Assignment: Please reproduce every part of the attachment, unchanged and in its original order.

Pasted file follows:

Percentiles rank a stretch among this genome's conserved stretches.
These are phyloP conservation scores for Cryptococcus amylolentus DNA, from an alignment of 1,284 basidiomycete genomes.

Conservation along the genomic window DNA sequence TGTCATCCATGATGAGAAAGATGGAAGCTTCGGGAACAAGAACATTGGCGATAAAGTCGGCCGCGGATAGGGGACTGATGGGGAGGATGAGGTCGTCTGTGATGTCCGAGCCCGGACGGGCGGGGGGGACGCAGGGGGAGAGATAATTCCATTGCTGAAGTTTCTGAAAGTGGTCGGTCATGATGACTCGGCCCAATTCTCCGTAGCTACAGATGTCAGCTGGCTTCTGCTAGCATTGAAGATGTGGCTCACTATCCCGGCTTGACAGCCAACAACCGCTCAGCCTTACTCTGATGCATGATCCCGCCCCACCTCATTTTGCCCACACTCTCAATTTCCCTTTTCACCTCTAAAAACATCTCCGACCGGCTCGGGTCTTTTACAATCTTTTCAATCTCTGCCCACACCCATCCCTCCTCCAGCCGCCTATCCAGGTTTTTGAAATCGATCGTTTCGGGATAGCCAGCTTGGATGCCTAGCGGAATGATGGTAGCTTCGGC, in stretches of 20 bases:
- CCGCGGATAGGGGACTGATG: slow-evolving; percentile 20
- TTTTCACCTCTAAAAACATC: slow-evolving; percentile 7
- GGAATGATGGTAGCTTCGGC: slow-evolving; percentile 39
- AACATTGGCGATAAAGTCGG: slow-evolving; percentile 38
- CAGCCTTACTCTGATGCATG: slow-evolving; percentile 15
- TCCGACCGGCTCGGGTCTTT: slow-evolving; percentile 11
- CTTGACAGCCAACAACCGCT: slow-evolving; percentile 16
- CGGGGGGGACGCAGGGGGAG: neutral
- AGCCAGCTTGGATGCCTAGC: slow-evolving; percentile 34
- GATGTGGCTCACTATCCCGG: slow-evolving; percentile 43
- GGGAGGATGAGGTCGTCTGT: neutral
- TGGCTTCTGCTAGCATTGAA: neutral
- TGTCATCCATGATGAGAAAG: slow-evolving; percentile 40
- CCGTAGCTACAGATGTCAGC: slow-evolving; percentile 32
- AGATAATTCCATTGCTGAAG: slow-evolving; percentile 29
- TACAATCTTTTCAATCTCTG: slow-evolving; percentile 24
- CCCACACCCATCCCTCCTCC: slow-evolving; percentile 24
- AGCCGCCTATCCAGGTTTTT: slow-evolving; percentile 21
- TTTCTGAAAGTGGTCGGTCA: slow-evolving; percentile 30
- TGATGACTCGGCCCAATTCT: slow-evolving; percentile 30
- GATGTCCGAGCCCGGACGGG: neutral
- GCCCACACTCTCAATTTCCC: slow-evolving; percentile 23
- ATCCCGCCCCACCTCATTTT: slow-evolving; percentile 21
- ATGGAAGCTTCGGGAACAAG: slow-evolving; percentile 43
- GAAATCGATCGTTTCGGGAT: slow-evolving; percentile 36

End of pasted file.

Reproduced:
Percentiles rank a stretch among this genome's conserved stretches.
These are phyloP conservation scores for Cryptococcus amylolentus DNA, from an alignment of 1,284 basidiomycete genomes.

Conservation along the genomic window DNA sequence TGTCATCCATGATGAGAAAGATGGAAGCTTCGGGAACAAGAACATTGGCGATAAAGTCGGCCGCGGATAGGGGACTGATGGGGAGGATGAGGTCGTCTGTGATGTCCGAGCCCGGACGGGCGGGGGGGACGCAGGGGGAGAGATAATTCCATTGCTGAAGTTTCTGAAAGTGGTCGGTCATGATGACTCGGCCCAATTCTCCGTAGCTACAGATGTCAGCTGGCTTCTGCTAGCATTGAAGATGTGGCTCACTATCCCGGCTTGACAGCCAACAACCGCTCAGCCTTACTCTGATGCATGATCCCGCCCCACCTCATTTTGCCCACACTCTCAATTTCCCTTTTCACCTCTAAAAACATCTCCGACCGGCTCGGGTCTTTTACAATCTTTTCAATCTCTGCCCACACCCATCCCTCCTCCAGCCGCCTATCCAGGTTTTTGAAATCGATCGTTTCGGGATAGCCAGCTTGGATGCCTAGCGGAATGATGGTAGCTTCGGC, in stretches of 20 bases:
- CCGCGGATAGGGGACTGATG: slow-evolving; percentile 20
- TTTTCACCTCTAAAAACATC: slow-evolving; percentile 7
- GGAATGATGGTAGCTTCGGC: slow-evolving; percentile 39
- AACATTGGCGATAAAGTCGG: slow-evolving; percentile 38
- CAGCCTTACTCTGATGCATG: slow-evolving; percentile 15
- TCCGACCGGCTCGGGTCTTT: slow-evolving; percentile 11
- CTTGACAGCCAACAACCGCT: slow-evolving; percentile 16
- CGGGGGGGACGCAGGGGGAG: neutral
- AGCCAGCTTGGATGCCTAGC: slow-evolving; percentile 34
- GATGTGGCTCACTATCCCGG: slow-evolving; percentile 43
- GGGAGGATGAGGTCGTCTGT: neutral
- TGGCTTCTGCTAGCATTGAA: neutral
- TGTCATCCATGATGAGAAAG: slow-evolving; percentile 40
- CCGTAGCTACAGATGTCAGC: slow-evolving; percentile 32
- AGATAATTCCATTGCTGAAG: slow-evolving; percentile 29
- TACAATCTTTTCAATCTCTG: slow-evolving; percentile 24
- CCCACACCCATCCCTCCTCC: slow-evolving; percentile 24
- AGCCGCCTATCCAGGTTTTT: slow-evolving; percentile 21
- TTTCTGAAAGTGGTCGGTCA: slow-evolving; percentile 30
- TGATGACTCGGCCCAATTCT: slow-evolving; percentile 30
- GATGTCCGAGCCCGGACGGG: neutral
- GCCCACACTCTCAATTTCCC: slow-evolving; percentile 23
- ATCCCGCCCCACCTCATTTT: slow-evolving; percentile 21
- ATGGAAGCTTCGGGAACAAG: slow-evolving; percentile 43
- GAAATCGATCGTTTCGGGAT: slow-evolving; percentile 36